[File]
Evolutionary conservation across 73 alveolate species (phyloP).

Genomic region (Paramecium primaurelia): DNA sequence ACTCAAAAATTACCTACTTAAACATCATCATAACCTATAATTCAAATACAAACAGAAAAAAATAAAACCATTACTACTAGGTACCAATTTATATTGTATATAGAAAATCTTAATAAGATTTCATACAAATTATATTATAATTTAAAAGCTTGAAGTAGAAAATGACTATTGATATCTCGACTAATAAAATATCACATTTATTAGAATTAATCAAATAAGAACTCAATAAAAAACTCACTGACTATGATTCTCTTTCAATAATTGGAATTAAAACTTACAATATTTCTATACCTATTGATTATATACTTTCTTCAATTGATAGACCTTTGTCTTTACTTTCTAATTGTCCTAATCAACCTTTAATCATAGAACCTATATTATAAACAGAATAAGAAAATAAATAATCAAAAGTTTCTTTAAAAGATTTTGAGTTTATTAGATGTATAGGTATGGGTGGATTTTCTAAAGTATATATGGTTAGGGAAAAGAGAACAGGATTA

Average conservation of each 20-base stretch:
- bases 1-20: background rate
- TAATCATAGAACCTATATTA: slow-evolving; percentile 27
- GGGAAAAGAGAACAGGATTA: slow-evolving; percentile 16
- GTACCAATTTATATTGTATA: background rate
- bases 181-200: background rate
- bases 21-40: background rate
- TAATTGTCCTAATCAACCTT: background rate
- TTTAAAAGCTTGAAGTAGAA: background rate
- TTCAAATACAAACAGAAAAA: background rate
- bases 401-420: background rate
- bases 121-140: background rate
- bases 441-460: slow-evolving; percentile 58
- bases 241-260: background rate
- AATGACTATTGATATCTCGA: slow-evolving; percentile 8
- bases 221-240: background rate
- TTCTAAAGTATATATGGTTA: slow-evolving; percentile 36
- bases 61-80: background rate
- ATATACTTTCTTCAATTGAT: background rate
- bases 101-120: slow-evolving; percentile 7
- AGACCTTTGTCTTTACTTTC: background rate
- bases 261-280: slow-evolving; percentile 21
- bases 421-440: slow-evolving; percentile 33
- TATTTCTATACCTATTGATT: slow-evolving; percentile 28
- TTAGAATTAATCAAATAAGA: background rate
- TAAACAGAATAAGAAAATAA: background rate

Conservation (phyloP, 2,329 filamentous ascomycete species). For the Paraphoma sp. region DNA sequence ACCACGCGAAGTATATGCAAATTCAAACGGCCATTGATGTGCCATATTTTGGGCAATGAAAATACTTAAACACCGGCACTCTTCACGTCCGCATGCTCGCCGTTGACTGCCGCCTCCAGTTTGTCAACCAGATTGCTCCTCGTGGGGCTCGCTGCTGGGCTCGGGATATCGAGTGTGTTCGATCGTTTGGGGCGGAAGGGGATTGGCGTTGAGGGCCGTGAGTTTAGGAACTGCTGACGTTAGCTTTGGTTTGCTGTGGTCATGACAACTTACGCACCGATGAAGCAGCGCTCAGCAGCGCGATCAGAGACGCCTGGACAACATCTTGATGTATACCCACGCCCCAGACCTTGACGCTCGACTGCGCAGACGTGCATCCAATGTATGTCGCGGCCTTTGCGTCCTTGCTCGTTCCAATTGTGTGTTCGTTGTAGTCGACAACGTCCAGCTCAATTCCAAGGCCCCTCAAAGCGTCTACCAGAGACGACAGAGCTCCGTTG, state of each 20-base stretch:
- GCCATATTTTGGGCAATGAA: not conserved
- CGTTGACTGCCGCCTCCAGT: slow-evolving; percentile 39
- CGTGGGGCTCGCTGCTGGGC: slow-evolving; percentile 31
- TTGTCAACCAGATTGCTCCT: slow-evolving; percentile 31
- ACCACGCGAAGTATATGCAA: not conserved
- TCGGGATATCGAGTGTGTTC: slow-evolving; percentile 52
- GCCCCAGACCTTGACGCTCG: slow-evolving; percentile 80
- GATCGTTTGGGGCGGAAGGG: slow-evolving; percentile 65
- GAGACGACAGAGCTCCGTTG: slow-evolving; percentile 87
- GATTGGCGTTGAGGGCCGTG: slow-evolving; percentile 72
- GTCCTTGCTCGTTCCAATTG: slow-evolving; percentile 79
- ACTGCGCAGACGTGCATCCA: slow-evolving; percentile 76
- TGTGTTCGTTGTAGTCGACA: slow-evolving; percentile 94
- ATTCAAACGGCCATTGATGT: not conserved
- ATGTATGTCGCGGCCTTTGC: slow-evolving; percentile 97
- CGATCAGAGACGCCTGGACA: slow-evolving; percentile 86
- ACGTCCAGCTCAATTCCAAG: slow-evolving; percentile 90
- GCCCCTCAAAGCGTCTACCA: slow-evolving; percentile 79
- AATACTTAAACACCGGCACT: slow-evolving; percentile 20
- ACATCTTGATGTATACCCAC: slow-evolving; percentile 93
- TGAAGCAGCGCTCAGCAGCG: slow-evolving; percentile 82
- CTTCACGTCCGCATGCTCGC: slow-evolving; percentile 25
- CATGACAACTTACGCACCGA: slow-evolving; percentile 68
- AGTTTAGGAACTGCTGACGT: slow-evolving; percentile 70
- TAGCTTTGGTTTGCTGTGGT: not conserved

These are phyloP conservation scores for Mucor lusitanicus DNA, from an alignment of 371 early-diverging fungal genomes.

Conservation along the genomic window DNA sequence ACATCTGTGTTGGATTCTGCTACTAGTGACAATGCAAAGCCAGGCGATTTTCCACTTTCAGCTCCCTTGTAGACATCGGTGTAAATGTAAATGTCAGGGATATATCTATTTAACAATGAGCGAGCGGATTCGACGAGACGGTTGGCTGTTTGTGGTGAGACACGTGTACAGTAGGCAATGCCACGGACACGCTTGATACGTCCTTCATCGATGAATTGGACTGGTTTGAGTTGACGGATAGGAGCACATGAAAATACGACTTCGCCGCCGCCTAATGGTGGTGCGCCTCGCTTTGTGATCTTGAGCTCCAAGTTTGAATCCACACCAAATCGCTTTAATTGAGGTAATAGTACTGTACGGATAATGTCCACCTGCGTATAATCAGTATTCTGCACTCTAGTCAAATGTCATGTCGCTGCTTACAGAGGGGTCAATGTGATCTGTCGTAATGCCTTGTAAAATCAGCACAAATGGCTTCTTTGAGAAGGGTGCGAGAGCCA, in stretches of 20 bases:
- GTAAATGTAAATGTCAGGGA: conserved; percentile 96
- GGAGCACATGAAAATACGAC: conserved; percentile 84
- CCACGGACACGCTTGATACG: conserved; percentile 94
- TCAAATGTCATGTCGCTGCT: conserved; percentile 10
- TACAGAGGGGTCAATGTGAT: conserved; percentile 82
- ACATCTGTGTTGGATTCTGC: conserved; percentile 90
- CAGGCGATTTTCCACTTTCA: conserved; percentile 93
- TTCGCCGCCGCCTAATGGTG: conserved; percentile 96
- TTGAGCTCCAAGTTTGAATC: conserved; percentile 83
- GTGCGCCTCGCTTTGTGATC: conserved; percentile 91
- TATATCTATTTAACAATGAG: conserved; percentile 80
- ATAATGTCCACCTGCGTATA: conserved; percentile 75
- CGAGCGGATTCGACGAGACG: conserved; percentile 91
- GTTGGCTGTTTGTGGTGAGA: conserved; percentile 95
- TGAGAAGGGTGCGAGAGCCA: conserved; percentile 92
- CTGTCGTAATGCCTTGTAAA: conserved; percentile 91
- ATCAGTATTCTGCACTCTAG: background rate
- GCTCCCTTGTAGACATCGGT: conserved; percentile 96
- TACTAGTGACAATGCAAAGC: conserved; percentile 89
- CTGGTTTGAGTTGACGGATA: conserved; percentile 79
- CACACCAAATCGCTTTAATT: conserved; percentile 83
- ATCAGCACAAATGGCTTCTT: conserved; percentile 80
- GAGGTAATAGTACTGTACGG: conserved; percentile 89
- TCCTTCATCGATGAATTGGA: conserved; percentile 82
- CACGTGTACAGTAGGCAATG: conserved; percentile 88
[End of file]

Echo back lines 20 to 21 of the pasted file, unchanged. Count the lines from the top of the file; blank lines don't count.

- bases 61-80: background rate
- ATATACTTTCTTCAATTGAT: background rate